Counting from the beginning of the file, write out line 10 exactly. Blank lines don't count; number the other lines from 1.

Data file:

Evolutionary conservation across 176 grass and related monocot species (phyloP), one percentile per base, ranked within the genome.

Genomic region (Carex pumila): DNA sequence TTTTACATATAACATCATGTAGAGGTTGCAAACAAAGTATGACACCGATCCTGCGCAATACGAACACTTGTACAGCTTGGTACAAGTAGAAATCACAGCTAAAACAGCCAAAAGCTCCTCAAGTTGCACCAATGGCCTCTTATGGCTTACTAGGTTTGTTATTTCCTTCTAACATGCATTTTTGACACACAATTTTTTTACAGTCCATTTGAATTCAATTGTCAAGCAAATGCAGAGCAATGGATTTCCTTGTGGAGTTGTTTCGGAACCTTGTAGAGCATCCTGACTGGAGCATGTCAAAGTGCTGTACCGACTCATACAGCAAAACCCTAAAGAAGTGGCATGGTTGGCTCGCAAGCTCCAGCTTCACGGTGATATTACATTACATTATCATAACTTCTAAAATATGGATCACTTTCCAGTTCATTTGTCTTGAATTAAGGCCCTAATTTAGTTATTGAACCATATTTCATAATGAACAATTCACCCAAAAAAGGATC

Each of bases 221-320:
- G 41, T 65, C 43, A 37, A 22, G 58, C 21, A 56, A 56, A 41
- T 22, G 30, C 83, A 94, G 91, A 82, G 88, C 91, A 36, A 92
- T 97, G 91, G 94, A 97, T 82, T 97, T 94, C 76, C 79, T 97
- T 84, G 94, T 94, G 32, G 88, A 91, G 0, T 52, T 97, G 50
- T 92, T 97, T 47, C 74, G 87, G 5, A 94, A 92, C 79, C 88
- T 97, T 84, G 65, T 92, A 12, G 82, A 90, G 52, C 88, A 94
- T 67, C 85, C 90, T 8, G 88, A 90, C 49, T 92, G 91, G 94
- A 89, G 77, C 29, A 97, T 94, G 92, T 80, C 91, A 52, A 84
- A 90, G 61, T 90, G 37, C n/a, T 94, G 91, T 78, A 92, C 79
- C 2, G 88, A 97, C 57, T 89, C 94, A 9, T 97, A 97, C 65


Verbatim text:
- T 67, C 85, C 90, T 8, G 88, A 90, C 49, T 92, G 91, G 94